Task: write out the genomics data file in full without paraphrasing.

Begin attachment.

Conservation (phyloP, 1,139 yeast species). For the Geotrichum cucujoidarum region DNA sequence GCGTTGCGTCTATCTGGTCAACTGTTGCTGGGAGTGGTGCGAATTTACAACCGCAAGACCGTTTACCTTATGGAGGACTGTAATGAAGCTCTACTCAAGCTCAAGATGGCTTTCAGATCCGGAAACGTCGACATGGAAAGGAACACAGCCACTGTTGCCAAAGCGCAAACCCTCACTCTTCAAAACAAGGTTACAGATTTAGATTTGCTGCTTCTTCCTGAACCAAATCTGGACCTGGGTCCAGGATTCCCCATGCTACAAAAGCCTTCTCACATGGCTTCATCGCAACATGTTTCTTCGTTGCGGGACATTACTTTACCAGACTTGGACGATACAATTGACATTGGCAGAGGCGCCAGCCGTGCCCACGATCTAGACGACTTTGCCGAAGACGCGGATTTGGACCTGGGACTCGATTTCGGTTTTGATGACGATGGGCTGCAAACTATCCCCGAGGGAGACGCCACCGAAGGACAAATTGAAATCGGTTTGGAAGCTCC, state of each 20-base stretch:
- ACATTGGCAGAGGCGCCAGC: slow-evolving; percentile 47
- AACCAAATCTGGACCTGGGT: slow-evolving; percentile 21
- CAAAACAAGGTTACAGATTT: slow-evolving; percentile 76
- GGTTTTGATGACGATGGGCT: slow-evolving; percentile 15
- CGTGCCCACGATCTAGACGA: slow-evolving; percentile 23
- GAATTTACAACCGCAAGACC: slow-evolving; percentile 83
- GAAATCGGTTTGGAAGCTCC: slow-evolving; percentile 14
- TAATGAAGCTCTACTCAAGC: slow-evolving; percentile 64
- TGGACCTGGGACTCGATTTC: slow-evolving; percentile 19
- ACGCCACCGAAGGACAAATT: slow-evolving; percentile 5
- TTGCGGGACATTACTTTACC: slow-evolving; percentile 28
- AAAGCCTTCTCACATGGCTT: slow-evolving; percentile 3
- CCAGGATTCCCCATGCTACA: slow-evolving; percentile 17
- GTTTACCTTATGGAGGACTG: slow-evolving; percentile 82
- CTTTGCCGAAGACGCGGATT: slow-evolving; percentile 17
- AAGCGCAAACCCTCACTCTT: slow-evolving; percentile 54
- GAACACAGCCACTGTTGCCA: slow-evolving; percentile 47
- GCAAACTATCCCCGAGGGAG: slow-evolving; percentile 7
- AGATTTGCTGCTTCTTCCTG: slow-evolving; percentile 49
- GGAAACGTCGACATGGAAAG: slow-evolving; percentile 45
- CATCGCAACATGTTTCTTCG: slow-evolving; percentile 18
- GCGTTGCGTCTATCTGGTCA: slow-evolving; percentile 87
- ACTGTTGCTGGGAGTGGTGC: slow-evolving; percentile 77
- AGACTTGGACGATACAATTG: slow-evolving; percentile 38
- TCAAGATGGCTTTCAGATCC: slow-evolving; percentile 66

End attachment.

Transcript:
Conservation (phyloP, 1,139 yeast species). For the Geotrichum cucujoidarum region DNA sequence GCGTTGCGTCTATCTGGTCAACTGTTGCTGGGAGTGGTGCGAATTTACAACCGCAAGACCGTTTACCTTATGGAGGACTGTAATGAAGCTCTACTCAAGCTCAAGATGGCTTTCAGATCCGGAAACGTCGACATGGAAAGGAACACAGCCACTGTTGCCAAAGCGCAAACCCTCACTCTTCAAAACAAGGTTACAGATTTAGATTTGCTGCTTCTTCCTGAACCAAATCTGGACCTGGGTCCAGGATTCCCCATGCTACAAAAGCCTTCTCACATGGCTTCATCGCAACATGTTTCTTCGTTGCGGGACATTACTTTACCAGACTTGGACGATACAATTGACATTGGCAGAGGCGCCAGCCGTGCCCACGATCTAGACGACTTTGCCGAAGACGCGGATTTGGACCTGGGACTCGATTTCGGTTTTGATGACGATGGGCTGCAAACTATCCCCGAGGGAGACGCCACCGAAGGACAAATTGAAATCGGTTTGGAAGCTCC, state of each 20-base stretch:
- ACATTGGCAGAGGCGCCAGC: slow-evolving; percentile 47
- AACCAAATCTGGACCTGGGT: slow-evolving; percentile 21
- CAAAACAAGGTTACAGATTT: slow-evolving; percentile 76
- GGTTTTGATGACGATGGGCT: slow-evolving; percentile 15
- CGTGCCCACGATCTAGACGA: slow-evolving; percentile 23
- GAATTTACAACCGCAAGACC: slow-evolving; percentile 83
- GAAATCGGTTTGGAAGCTCC: slow-evolving; percentile 14
- TAATGAAGCTCTACTCAAGC: slow-evolving; percentile 64
- TGGACCTGGGACTCGATTTC: slow-evolving; percentile 19
- ACGCCACCGAAGGACAAATT: slow-evolving; percentile 5
- TTGCGGGACATTACTTTACC: slow-evolving; percentile 28
- AAAGCCTTCTCACATGGCTT: slow-evolving; percentile 3
- CCAGGATTCCCCATGCTACA: slow-evolving; percentile 17
- GTTTACCTTATGGAGGACTG: slow-evolving; percentile 82
- CTTTGCCGAAGACGCGGATT: slow-evolving; percentile 17
- AAGCGCAAACCCTCACTCTT: slow-evolving; percentile 54
- GAACACAGCCACTGTTGCCA: slow-evolving; percentile 47
- GCAAACTATCCCCGAGGGAG: slow-evolving; percentile 7
- AGATTTGCTGCTTCTTCCTG: slow-evolving; percentile 49
- GGAAACGTCGACATGGAAAG: slow-evolving; percentile 45
- CATCGCAACATGTTTCTTCG: slow-evolving; percentile 18
- GCGTTGCGTCTATCTGGTCA: slow-evolving; percentile 87
- ACTGTTGCTGGGAGTGGTGC: slow-evolving; percentile 77
- AGACTTGGACGATACAATTG: slow-evolving; percentile 38
- TCAAGATGGCTTTCAGATCC: slow-evolving; percentile 66